District 33 hopefuls stake out positions House candidates likely to need bipartisan support to win seat

Campaign 1998

October 20, 1998|By TaNoah Morgan | TaNoah Morgan,SUN STAFF

Marsha Perry's decision to leave the House of Delegates set off a scramble in western Anne Arundel of candidates hoping to snatch up her seat -- a spot the Democrats won twice in a district with a slight Republican majority because of Perry's unyielding stance on the environment.

But only one of her would-be replacements in District 33 sees the environment as the issue to catapult her to a place in the delegation.

Democrat Gayle Powell, a political newcomer, says she wants to replace Perry as the voice of the environment from her district. The other Democrats are Sheila Schneider, executive director of the Greater Crofton Chamber of Commerce, and Marcia Richard, a language arts teacher at George Fox Middle School. All three are newcomers from Crofton.

Three seats are being contested in the district.

Republican incumbents Janet Greenip and Robert C. Baldwin are joined by David Boschert, a Crownsville Democrat turned Republican and 10-year veteran of the County Council.

While the Democrats talk about environmental issues, money for schools and senior citizen issues, the Republicans are pushing strict enforcement of sentencing laws and their distaste for state programs.

The district, which covers most of the center of the county from Fort Meade to the Severn River and includes Davidsonville and Lothian Woods, is about 45 percent Republican and 41 percent Democrat. Because of the close split, each candidate is likely to need support from both parties to win.

Powell, the public outreach coordinator for the U.S. Department of Energy's programs to promote natural gas or electric-powered vehicles, says environmental issues are her "passion."

And she hopes her support for the environment and farm preservation programs that, in turn, slow growth in rural areas is a strong enough issue to gain Republican votes. She said she also supports streamlining licensing procedures to make it easier to start small businesses and wants to get more money for school construction.

Senior voluntarism is a strong theme in Richard's campaign. She said she wants to take advantage of younger retirees with a wealth of experience to help train students in life skills. In return, she proposes reduced taxes and improved services for seniors.

But her top priority is to get money to renovate aging schools, build new ones, add computers and buy textbooks.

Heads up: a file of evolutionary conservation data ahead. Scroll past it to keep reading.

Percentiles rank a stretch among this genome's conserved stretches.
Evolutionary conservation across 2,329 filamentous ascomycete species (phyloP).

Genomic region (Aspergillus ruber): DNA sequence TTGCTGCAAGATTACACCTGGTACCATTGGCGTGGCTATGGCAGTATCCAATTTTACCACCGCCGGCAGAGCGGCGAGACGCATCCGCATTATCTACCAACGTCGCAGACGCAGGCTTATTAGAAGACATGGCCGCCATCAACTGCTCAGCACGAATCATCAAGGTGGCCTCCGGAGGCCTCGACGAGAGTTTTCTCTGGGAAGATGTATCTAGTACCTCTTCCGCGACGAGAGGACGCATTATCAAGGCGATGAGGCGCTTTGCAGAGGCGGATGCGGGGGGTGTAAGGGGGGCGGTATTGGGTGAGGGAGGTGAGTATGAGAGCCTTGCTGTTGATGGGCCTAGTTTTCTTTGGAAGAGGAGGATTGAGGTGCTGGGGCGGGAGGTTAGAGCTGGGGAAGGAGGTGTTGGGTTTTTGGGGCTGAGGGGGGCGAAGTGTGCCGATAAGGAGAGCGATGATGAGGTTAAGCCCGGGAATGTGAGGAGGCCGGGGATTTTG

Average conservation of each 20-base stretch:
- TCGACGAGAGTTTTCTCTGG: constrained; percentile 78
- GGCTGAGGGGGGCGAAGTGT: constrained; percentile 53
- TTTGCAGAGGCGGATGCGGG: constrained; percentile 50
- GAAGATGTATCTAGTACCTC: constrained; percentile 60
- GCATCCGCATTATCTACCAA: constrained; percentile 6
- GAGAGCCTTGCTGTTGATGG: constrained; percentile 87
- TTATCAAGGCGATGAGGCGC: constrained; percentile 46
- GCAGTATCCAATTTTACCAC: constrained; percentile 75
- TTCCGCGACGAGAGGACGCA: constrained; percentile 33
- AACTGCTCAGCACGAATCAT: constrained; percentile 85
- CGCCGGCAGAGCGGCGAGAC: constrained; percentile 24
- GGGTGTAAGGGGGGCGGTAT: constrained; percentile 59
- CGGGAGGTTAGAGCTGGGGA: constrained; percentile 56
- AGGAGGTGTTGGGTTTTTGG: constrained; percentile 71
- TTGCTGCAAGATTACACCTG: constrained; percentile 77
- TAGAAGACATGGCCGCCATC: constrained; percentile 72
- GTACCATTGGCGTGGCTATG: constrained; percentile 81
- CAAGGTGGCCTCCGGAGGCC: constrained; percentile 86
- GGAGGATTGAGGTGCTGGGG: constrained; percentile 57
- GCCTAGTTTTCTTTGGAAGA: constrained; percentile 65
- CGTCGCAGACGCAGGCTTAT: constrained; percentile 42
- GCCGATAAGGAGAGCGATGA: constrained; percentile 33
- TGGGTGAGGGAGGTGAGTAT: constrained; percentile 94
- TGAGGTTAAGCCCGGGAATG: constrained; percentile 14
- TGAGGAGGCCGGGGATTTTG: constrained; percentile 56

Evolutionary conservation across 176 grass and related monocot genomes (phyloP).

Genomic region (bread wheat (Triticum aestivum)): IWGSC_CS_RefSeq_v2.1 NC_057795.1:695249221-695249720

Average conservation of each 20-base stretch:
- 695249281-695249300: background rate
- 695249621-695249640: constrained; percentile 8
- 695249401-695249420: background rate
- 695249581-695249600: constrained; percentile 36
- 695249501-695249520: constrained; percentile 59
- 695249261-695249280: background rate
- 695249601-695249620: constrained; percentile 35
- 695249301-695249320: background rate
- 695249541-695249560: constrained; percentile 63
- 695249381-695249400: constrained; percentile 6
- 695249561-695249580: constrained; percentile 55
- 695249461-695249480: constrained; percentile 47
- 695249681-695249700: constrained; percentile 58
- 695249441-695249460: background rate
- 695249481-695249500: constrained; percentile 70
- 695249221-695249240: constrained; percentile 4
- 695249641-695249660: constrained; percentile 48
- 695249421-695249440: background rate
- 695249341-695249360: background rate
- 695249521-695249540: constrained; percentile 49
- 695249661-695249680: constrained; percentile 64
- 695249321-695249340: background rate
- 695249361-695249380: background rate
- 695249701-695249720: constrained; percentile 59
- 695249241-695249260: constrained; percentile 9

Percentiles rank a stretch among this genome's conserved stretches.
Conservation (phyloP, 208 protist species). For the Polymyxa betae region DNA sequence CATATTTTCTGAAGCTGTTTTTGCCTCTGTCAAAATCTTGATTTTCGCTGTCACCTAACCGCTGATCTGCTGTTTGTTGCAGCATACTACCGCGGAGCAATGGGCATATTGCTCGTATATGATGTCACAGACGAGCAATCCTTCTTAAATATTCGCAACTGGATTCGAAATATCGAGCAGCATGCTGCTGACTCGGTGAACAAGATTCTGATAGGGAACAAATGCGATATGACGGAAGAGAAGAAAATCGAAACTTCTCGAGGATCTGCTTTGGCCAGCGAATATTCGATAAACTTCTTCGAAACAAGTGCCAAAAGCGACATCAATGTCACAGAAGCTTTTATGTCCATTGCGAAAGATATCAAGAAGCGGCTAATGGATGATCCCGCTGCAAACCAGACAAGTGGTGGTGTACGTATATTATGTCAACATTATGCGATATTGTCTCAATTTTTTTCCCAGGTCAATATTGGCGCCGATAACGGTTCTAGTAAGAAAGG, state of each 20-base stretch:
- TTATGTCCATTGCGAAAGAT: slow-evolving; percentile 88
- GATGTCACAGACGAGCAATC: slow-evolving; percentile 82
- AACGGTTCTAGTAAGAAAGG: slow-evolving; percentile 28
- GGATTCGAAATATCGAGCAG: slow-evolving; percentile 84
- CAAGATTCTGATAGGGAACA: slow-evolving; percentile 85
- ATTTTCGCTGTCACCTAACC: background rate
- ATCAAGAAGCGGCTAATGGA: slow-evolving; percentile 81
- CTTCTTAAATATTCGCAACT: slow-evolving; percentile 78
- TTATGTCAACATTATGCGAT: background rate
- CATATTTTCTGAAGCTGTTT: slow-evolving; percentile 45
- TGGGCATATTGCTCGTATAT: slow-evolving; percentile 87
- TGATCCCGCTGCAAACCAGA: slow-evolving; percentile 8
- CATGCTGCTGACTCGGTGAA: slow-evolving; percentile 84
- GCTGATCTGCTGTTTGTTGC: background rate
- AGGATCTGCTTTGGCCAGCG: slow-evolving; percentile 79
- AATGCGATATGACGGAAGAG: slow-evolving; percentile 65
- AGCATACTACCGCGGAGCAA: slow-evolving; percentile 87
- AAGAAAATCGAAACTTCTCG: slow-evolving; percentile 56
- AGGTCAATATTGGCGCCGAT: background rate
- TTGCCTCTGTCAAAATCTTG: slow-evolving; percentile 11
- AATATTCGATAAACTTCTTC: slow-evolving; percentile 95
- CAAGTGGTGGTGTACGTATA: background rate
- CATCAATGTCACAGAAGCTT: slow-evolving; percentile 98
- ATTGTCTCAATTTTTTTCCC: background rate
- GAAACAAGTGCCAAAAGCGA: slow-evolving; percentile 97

"We want to put technology in the hands of all our students," she said. "Businesses are looking for technology, and the question is, are our kids prepared for technology? When we have 15 kids to one computer, I don't think so."

Sheila Schneider is an advocate of crime prevention and programs to battle domestic violence.

The county can deal with problems in education and rapid suburban growth by sticking to Gov. Parris N. Glendening's Smart Growth initiative, which focuses home construction in areas that have schools, roads, and sewer and water lines, Schneider says. She also wants to help local businesses by resolving inconsistencies in state and local laws, and getting money for better roads that will help improve the business climate in Maryland.

Boschert ran unsuccessfully for the House of Delegates four years ago as a conservative Democrat, he says. Even though he has switched parties, he says his ideals have not changed.

"People have got to understand accountability, and responsibility for one's actions is going to be the rule of the day," Boschert said. He proposes strict enforcement of criminal sentencing by eliminating plea bargains and parole, and supports a tax credit for volunteers.

Greenip and Baldwin, criticized for refusing to cooperate with the House Democratic majority in their last term, are campaigning on their records of service and distaste for current state programs.

Greenip, a former teacher and Crofton civic association director, opposes legalized gambling and supported a state income tax cut. She co-sponsored an unsuccessful bill to have phonics taught in elementary schools because she believes the Maryland School Performance Assessment Program fails to help students learn basics skills.

Educators teach students how to pass the test rather than the skills they need, she said.

"Third-grade teachers teach bar graphs," she said. "I'm not crazy about third-grade students learning bar graphs as opposed to adding and subtracting. I think the schools should be evaluated, but let's base it on the things children need to know to get along in this world."

Baldwin, secretary and treasurer of his family's contracting company, said he has dedicated his time to eradicating what he calls "bad laws," such as those requiring contractors on state projects to pay workers prevailing wages. He said such laws cost the state money because contractors have to charge the state more for the varied pay scales. "Good laws" include one that would raise the speed limit on U.S. 50 between the Capital Beltway and Annapolis, he said.

Baldwin also opposes the MSPAP, citing many of the same reasons as Greenip, and supports reducing school class sizes.

Pub Date: 10/20/98

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